Language-Related Legislation in Congress

Congress is working on funding more programs that lead to language fluency.

WASHINGTON, April 23, 2010 - "Americans are linguistically malnourished." U.S. Representative Rush Holt borrowed these words from former colleague, the late Paul Simon, to describe what he sees as an urgent matter American policymakers.

Although Sentator Simon first used those words decades ago in his book The Tongue-Tied American, Holt argues "there still remains a need to reach political consensus that it is in the United States' best interest to value and invest in foreign language education.

Congress has made some important strides.

In 2006, Holt helped authorize the College Cost Reduction Act, and the National Security Education Program. The first includes a provision for college students to receive up to $4,000 per year, up to $16,000 total, tuition assistance grants for those students who commit to teaching a critical language in a high-need area. The second legislation led to doubling funding to more than $30 million per year.

In 2008, as part of the higher Education Reauthorization Bill and the International Education Leadership Act, Rush helped create the position of Deputy Assistant Secretary for International and Foreign Language Education. Andre Lewis currently holds the position.

Holt has worked on several other pieces of legislation that were authorized, but not yet funded. The Loan Forgiveness for Service in Areas of National Need offers government repayment of student loans for language specialists who choose to work as teachers or for the government. The Science and Technology Advanced Foreign Language Grants Programs allow institutions of higher education to receive funding for cohesive training in both sciences and in one or more foreign languages. Holt urges citizens who support these measures to contact their Congressional Representatives.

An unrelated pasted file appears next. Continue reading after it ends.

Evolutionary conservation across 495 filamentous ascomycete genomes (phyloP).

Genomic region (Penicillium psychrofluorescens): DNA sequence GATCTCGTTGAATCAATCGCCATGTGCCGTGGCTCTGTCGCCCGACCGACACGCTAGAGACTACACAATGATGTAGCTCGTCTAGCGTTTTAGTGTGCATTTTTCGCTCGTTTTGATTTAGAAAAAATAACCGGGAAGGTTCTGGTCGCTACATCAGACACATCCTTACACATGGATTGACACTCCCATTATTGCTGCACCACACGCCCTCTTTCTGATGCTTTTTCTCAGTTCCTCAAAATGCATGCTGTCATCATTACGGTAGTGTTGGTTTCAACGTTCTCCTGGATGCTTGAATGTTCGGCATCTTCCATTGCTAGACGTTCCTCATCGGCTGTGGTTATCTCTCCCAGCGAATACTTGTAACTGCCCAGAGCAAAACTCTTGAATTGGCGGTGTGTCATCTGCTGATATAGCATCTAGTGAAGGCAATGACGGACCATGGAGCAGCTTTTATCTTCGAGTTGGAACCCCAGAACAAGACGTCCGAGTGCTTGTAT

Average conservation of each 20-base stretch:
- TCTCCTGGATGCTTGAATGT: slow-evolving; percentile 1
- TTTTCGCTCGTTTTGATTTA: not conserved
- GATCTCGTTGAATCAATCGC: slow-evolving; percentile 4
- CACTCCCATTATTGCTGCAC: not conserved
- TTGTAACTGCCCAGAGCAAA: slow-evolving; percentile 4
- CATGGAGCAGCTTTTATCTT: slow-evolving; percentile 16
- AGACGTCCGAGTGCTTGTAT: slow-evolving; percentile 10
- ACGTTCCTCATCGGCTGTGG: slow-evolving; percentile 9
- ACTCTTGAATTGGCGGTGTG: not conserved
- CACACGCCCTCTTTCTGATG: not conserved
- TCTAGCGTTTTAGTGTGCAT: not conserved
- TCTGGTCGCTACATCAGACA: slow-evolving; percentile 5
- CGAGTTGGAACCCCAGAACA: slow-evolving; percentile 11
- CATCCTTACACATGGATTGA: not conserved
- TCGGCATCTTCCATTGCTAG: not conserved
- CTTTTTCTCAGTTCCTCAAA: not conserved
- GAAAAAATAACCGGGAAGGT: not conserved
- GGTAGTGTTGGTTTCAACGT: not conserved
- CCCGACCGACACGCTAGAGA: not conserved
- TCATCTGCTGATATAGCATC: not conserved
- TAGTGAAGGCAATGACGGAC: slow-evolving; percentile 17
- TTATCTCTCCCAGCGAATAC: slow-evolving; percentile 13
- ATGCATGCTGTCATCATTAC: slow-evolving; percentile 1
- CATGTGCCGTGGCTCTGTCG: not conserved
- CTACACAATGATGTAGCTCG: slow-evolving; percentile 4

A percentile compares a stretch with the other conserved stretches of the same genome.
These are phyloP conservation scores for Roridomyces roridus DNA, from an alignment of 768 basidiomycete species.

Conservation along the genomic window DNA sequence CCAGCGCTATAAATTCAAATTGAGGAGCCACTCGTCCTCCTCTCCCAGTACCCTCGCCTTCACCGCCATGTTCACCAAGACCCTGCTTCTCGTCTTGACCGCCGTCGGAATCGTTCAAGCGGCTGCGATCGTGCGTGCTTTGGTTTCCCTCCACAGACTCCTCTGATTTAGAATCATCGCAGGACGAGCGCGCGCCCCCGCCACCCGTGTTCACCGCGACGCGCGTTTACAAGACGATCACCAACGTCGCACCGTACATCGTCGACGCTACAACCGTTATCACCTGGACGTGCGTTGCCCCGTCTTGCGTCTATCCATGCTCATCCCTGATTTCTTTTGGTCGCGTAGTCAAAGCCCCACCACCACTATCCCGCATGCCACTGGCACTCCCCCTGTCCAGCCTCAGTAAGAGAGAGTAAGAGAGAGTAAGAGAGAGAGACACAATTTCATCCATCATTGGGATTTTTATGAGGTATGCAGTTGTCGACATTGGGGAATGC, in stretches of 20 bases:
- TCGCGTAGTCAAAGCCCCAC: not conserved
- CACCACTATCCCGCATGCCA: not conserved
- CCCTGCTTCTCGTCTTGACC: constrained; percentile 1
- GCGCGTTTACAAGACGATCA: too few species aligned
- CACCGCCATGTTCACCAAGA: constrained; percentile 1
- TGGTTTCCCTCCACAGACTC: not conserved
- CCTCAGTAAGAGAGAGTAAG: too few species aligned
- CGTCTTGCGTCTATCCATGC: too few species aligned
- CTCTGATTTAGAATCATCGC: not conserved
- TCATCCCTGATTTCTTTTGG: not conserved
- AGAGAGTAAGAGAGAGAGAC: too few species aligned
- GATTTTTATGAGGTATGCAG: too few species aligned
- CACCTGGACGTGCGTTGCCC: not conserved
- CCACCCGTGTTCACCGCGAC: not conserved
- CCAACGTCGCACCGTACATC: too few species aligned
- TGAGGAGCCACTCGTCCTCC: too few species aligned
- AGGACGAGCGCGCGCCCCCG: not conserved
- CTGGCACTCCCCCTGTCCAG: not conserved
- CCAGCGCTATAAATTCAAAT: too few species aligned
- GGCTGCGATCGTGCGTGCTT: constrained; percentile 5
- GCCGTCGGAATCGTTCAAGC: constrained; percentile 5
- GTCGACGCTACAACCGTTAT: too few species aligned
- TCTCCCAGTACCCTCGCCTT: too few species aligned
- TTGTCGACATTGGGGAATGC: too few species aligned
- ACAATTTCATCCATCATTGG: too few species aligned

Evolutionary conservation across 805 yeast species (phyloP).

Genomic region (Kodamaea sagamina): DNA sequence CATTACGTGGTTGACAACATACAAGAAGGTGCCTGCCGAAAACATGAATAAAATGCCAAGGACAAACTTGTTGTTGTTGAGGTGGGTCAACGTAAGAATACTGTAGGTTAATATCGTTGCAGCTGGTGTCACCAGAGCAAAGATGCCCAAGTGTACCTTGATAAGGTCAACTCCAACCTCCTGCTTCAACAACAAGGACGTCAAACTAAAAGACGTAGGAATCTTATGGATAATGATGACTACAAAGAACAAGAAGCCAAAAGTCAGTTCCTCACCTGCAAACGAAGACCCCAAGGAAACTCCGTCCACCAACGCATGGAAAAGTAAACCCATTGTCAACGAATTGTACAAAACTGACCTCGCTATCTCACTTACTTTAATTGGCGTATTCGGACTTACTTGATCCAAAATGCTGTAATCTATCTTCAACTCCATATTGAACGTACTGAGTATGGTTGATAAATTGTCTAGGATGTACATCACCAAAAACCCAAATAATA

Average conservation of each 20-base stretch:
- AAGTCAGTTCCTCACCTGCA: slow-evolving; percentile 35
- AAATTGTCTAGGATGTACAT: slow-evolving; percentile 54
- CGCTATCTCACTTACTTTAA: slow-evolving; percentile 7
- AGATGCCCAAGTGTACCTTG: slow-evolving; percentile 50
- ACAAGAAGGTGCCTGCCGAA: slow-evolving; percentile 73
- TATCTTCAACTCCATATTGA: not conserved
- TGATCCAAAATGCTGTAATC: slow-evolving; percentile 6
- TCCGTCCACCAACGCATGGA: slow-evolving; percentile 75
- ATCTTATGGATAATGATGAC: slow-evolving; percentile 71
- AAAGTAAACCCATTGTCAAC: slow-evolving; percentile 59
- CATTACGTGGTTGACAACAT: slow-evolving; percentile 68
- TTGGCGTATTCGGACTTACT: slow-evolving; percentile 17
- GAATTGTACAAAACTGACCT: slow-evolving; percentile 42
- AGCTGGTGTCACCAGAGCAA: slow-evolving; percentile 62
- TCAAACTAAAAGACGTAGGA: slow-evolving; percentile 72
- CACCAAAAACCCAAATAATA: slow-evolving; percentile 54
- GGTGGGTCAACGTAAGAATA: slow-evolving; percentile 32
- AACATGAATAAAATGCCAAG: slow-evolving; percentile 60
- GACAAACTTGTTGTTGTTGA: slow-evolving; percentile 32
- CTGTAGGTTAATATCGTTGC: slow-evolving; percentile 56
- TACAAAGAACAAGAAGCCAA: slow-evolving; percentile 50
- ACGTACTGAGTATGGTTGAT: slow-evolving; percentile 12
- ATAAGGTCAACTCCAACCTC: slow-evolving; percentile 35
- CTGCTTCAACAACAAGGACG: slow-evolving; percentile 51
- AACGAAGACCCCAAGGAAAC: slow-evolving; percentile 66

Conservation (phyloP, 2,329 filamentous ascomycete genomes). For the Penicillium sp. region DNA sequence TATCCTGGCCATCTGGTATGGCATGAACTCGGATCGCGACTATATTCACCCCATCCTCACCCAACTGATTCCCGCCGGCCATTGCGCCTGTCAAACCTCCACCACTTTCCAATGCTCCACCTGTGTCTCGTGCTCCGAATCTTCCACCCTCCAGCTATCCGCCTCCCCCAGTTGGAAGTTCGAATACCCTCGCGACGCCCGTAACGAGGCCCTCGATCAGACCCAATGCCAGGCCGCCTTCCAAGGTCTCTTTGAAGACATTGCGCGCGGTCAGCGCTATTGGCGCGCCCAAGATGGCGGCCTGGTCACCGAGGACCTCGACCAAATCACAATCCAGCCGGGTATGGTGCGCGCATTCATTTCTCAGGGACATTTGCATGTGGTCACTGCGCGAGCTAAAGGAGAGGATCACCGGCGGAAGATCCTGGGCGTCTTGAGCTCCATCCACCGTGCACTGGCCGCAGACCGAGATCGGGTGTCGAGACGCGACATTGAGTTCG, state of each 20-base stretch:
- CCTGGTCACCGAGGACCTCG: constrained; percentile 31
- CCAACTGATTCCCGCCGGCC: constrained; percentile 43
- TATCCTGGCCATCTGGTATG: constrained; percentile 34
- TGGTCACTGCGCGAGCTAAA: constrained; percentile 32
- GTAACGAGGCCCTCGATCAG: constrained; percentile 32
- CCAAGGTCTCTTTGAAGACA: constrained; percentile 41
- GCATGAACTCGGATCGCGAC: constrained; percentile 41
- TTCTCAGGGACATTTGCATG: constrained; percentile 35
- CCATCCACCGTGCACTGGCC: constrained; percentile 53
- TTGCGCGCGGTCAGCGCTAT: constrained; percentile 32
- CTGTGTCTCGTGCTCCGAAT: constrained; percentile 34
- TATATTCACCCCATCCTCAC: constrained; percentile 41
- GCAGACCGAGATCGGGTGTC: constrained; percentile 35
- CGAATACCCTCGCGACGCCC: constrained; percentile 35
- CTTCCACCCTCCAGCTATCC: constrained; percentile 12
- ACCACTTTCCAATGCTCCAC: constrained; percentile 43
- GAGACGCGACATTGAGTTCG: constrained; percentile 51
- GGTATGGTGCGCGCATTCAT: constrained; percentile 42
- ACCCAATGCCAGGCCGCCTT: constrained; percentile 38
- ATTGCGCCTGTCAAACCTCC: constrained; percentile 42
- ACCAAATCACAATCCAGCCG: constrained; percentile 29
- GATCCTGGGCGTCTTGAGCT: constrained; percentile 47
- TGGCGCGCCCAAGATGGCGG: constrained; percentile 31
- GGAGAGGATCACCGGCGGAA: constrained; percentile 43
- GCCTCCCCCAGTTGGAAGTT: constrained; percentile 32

The Foreign Language Education Partnership Act, which Holt hope will be part of the the Elementary and Secondary Education Act currently undergoing reauthorization, provides support for K-16 partnerships that build effective, sequenced foreign language instruction.

Congress cannot do it alone.

Holt calls on the U.S. Secretary of Education Arne Duncan to work with the U.S. Departments of State, Defense, and Commerce, as well as the intelligence agencies, to identify and share best practices for meeting critical language needs. He also hopes the Education Secretary will call on the National Center for Education Statistics to collect and analyze data on the numbers and effectiveness of school foreign language programs. Holt hopes to see more research in best practices in foreign language acquisition at the elementary and middle school levels, as well as more incentive study abroad and immersion programs for students.

Holt recognized that 38 states currently have nationally recognized standards in foreign language instruction and learning, and urges the remaining states to follow suit. He hopes to see all states appoint an international and foreign language coordinator, and offer intensive pre-and in-service teacher training programs.

Holt concluded his remarks by reminding us that young learners master languages quickly and effectively, and that students who have had the benefit of foreign language instruction tend to do well in other academic subjects and on college entrance examinations.

"Our country is 200 years old. As a nation, we're entering middle age," quipped Holt. "Let's hope that it is not too late for us to learn [about the benefits of] foreign languages."

Congressman Rush Holt (D) serves the 12th District of New Jersey, and is an active member of the House Committee for Education and Labor. Rep. Holt has been a long-time champion for language learning.